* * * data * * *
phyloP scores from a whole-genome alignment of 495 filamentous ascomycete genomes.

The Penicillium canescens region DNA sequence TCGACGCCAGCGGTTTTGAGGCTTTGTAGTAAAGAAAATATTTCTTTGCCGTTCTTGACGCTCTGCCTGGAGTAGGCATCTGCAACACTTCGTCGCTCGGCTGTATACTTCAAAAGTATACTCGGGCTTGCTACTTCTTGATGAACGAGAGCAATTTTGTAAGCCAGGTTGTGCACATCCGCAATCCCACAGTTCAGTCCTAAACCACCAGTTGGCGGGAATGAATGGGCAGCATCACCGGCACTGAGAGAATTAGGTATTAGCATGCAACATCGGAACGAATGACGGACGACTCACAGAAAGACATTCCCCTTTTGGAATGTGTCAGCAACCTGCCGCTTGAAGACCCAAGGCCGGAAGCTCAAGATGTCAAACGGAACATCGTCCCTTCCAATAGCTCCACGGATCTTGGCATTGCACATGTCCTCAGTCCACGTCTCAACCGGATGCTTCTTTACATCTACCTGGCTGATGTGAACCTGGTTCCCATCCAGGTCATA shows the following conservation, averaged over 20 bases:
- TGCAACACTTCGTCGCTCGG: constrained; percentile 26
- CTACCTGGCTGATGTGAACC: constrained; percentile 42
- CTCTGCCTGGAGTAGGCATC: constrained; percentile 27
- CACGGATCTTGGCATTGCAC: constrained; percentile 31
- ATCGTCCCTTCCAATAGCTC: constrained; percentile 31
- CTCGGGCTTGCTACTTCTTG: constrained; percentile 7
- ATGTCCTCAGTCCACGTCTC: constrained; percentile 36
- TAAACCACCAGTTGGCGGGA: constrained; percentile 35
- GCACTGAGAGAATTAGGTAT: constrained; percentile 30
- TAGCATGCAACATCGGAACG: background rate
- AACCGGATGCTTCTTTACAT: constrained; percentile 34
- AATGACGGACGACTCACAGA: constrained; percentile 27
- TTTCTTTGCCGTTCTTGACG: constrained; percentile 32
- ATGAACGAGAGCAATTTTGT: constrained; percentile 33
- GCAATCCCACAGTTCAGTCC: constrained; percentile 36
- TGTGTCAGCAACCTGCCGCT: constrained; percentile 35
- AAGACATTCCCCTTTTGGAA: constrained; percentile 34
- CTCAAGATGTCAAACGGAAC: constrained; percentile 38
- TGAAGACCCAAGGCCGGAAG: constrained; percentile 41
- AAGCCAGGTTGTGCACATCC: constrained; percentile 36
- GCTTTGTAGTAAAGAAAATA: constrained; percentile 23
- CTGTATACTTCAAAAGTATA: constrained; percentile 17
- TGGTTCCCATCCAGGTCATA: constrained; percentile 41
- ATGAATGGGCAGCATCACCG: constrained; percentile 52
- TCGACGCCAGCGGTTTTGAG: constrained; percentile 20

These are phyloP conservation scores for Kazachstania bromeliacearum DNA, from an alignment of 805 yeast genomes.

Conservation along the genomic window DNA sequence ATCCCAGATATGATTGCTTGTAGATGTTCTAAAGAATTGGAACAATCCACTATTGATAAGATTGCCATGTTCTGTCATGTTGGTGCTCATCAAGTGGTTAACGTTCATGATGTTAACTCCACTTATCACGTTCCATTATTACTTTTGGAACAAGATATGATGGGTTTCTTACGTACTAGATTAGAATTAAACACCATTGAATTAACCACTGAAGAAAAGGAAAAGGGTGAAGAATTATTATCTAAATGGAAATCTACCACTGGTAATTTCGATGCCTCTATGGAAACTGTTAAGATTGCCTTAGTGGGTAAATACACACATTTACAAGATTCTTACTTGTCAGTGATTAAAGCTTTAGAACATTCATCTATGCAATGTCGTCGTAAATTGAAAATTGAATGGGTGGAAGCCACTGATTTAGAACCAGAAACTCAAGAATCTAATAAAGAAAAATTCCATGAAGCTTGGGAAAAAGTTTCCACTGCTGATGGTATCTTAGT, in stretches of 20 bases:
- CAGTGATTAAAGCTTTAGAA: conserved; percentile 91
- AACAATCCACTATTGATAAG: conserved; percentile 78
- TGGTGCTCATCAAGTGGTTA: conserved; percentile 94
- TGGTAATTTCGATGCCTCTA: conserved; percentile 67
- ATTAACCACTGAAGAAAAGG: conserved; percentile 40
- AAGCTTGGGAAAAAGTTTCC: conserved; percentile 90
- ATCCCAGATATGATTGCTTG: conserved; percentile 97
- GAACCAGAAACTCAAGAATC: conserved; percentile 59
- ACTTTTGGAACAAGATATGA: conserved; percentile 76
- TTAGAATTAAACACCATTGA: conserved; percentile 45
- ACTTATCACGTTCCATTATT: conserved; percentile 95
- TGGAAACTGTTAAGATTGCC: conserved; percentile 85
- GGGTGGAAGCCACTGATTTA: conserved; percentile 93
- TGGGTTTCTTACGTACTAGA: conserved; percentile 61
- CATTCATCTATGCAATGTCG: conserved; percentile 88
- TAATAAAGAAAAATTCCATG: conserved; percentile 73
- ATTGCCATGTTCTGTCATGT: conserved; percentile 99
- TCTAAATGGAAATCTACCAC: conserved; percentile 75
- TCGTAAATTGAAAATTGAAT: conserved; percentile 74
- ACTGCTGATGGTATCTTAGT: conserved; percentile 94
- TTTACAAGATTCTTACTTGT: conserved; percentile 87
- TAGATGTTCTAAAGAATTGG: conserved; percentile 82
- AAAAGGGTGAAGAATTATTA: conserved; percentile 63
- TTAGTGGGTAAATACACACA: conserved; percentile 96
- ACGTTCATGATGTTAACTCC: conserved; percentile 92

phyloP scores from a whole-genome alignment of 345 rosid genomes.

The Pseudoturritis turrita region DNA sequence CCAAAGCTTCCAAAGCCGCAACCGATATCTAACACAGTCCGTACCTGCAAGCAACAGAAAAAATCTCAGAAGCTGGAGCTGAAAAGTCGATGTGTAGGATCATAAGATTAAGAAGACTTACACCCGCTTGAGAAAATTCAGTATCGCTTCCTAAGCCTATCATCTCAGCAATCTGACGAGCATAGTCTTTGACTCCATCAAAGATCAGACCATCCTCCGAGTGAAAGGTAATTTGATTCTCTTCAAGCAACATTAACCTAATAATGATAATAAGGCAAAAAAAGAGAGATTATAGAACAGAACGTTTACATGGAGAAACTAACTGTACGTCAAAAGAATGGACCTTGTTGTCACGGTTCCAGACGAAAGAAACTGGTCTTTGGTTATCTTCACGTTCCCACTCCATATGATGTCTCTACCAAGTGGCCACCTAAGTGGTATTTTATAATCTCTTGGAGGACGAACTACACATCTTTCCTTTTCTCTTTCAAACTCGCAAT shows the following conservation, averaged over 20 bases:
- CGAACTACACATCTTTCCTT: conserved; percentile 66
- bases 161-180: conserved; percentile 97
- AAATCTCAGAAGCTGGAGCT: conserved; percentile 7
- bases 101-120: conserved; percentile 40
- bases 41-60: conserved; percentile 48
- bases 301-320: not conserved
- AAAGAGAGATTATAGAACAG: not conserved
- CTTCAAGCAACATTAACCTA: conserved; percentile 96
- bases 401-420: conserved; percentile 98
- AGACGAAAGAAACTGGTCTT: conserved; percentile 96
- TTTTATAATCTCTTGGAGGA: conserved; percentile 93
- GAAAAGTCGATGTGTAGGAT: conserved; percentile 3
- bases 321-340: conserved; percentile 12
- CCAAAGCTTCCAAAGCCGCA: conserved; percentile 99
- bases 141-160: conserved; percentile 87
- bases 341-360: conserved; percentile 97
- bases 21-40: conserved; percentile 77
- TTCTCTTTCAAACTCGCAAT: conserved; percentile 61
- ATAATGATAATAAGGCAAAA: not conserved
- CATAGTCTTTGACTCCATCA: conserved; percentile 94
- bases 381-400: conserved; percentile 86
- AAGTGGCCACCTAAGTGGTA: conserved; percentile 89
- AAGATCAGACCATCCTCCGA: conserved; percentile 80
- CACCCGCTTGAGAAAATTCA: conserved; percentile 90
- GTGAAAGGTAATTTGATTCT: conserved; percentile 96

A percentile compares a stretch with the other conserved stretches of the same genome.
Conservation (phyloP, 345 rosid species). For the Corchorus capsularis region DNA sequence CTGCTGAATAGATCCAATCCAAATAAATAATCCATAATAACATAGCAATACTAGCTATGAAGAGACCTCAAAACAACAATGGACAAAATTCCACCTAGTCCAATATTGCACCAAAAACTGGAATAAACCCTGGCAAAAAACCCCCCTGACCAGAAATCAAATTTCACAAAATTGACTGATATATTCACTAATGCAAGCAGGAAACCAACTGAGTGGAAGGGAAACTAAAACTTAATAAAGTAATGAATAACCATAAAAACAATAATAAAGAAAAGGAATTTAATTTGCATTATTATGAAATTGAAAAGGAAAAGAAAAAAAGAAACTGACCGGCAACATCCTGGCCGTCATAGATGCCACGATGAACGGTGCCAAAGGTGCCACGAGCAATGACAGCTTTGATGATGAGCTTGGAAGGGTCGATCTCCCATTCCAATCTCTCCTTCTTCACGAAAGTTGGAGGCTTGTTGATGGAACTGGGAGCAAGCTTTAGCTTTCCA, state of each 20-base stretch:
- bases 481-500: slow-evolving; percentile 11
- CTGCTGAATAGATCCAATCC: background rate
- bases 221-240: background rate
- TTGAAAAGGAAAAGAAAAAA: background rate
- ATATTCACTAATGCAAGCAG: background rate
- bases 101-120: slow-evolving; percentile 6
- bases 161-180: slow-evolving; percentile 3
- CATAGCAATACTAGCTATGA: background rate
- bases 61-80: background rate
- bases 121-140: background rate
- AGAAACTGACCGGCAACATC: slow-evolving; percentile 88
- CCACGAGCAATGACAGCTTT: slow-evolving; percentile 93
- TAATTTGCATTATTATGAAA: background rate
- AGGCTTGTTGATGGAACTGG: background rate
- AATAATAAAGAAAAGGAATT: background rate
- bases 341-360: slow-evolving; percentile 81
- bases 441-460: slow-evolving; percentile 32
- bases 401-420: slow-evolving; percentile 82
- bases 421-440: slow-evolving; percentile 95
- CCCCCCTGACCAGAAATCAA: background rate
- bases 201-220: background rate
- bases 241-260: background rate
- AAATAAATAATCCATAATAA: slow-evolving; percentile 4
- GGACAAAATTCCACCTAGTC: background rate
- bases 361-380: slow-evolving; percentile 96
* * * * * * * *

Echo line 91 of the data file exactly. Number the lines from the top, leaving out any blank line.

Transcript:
- CATAGCAATACTAGCTATGA: background rate